An Introduction to the Process of Innovation
The health care industry can learn a lot from other industries where deliberate processes for innovation are more common. 1,2,3,4 While every organization has its own process model, language, and specific methods, innovation generally proceeds along the following lines:
- Preparation. Innovative thinking requires taking a fresh look at how you do what you do, the assumptions you make, and your mental models. The potential to reframe the issue is a critical part of the innovation process that should not be glossed over.2,5,6
- Idea generation. Nobel Laureate Linus Pauling was once asked how he got such good ideas. His reply: "The way to get good ideas is to get lots of ideas, and throw the bad ones away." Research shows that innovative individuals and teams spend time brainstorming literally hundreds of ideas, practicing what psychologists and cognitive scientists call "divergent thinking" or "fluidity."7,8,9
- Selection and development. Great ideas rarely emerge fully developed in a brainstorming session. The fluid, divergent thinking of idea generation must be followed by convergent thinking. Eventually, you will need to pick out the most promising ideas and spend more time thinking about how to enhance them further and overcome potential weaknesses.1,2
- Testing and evaluation. Transitioning from the conceptual to the concrete, the next phase involves simulations and small-scale testing to overcome potential weaknesses and determine whether the ideas are truly effective.3,4
- Implementation. Small-scale trials provide proof of concept, but real impact can only come when ideas are transferred to operations for full-scale implementation.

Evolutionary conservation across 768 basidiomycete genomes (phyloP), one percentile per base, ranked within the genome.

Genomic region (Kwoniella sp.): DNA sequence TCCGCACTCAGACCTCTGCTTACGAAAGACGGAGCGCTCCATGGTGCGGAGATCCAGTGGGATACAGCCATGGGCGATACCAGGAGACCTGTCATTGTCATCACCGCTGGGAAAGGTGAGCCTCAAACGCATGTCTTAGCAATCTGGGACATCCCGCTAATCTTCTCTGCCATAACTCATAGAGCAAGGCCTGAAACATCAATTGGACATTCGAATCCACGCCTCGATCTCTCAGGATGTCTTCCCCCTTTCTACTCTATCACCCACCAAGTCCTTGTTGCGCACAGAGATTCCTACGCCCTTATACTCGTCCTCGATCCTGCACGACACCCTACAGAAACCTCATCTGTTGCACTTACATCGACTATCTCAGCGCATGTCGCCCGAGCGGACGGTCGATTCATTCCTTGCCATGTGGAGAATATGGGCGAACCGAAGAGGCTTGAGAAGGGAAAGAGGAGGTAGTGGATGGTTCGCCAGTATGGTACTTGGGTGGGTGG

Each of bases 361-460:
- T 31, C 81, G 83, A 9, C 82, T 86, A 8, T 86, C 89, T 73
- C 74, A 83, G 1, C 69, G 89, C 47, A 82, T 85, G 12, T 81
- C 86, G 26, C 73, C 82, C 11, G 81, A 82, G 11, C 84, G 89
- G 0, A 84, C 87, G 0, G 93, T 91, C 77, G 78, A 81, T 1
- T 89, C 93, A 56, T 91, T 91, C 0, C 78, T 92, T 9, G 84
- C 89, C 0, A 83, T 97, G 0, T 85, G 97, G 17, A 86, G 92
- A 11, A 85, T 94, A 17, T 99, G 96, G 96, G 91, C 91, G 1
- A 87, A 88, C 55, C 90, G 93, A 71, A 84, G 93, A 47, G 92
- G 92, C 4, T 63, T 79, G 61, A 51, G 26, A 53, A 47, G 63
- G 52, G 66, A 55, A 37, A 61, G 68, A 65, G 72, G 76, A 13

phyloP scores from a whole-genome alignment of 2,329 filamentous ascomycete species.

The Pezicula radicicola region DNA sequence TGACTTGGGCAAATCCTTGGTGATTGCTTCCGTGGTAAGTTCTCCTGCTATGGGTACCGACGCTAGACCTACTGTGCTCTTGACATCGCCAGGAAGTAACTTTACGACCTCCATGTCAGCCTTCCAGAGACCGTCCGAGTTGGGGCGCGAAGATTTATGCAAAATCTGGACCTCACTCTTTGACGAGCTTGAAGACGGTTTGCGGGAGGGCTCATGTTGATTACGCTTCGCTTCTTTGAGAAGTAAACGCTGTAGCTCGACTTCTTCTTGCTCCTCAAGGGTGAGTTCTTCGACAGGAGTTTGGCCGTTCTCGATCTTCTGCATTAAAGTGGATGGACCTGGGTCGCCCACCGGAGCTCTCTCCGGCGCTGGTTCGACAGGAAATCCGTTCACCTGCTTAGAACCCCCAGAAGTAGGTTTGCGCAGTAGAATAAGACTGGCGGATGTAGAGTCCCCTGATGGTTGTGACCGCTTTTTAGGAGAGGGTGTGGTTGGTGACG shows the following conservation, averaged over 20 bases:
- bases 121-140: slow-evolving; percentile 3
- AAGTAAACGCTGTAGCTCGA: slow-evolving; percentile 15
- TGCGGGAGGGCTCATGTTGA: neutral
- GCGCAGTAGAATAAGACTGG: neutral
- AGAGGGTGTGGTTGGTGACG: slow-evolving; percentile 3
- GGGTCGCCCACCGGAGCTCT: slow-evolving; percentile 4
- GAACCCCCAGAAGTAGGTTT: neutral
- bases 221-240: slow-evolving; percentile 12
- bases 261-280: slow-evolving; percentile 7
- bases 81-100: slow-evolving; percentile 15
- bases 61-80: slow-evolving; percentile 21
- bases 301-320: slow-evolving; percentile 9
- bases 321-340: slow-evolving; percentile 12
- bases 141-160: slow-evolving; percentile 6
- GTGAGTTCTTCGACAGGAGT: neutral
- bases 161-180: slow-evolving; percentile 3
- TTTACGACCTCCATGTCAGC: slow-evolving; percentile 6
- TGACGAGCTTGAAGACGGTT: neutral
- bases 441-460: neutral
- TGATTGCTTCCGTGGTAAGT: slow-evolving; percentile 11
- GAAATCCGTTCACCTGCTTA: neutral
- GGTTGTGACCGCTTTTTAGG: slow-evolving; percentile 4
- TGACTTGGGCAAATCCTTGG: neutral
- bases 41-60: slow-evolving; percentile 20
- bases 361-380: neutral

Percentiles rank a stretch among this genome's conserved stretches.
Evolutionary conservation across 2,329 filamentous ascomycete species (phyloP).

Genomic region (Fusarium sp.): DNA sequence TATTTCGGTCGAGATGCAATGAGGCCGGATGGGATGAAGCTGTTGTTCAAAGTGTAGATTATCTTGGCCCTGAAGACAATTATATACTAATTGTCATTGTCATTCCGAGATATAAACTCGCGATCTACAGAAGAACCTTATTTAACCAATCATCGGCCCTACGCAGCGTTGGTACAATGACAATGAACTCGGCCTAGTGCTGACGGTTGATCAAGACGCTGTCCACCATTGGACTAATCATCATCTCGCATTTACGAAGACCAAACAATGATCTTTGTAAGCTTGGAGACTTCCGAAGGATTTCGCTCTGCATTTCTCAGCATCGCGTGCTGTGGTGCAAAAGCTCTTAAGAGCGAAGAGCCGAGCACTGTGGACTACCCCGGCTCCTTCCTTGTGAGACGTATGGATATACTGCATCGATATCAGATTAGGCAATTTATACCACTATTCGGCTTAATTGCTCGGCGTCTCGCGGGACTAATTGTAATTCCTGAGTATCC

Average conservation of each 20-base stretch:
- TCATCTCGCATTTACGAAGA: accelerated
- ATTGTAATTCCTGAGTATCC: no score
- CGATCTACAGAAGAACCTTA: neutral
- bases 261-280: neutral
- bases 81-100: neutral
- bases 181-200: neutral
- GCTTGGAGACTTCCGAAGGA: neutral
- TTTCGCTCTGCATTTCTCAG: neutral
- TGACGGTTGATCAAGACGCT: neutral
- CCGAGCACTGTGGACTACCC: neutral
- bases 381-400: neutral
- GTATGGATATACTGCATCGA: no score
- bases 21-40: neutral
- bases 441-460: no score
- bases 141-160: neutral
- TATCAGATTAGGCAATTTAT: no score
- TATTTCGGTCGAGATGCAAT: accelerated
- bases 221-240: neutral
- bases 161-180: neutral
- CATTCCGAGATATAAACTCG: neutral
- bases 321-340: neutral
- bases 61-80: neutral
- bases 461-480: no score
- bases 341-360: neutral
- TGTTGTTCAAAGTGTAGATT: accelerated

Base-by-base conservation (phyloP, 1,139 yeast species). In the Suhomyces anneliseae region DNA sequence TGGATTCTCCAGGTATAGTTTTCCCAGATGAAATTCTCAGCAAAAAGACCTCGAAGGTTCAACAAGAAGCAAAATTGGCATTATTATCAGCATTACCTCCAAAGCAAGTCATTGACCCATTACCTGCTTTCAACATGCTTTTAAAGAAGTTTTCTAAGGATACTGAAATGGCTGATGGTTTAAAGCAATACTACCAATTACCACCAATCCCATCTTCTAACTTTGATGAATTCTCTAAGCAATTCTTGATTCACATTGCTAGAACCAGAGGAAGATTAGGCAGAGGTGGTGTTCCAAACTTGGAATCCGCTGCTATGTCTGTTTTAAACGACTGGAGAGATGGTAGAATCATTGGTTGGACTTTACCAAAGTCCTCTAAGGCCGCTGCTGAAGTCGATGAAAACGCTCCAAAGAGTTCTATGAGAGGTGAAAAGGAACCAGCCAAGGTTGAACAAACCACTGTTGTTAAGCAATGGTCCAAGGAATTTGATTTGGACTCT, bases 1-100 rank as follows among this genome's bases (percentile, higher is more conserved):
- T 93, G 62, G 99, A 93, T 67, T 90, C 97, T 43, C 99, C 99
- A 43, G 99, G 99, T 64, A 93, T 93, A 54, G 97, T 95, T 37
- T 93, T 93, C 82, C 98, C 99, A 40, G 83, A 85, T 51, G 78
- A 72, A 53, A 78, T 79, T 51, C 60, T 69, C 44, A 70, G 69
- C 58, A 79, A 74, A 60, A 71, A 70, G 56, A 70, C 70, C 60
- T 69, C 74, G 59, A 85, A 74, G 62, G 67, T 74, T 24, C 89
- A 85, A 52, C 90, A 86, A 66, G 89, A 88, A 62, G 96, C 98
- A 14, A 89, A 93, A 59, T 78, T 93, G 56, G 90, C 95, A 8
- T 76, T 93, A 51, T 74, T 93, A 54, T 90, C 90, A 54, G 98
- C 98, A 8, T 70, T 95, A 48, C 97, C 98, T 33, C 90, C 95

- Sustain and spread. If an idea is successfully implemented with a positive result, then it deserves some extra effort to assure that it is sustained and spread further. Sadly, this step is often neglected.
1 Plsek PE. Creativity, innovation and quality. Milwaukee: ASQ Quality Press; 1997.
2 Kelly T, Littman J. The art of innovation. New York: Doubleday; 2001.
3 Dodgson M, Rothwell R. The handbook of industrial innovation. Cheltenham, England: Edward Elgar Publishing; 1994.
4 Afuah A. Innovation management: strategies, implementation and profits. 2nd ed. New York: Oxford University Press; 2003.
5 Amabile TM. The social psychology of creativity. New York: Springer-Verlag; 1983.
6 Amabile TM. How to kill creativity. Harvard Business Review 1998 76(5):77-87.
Guilford JP. Creativity. Am Psychol. 1950;5(9):444-5. [PubMed]
8 Osborn A. Applied Imagination. New York: Charles Scribner's Sons; 1953.
9 Osherson DN, Smith EE, eds. An invitation to cognitive science: thinking. Cambridge, MA: MIT Press; 1990.
Last updated: May 09, 2012.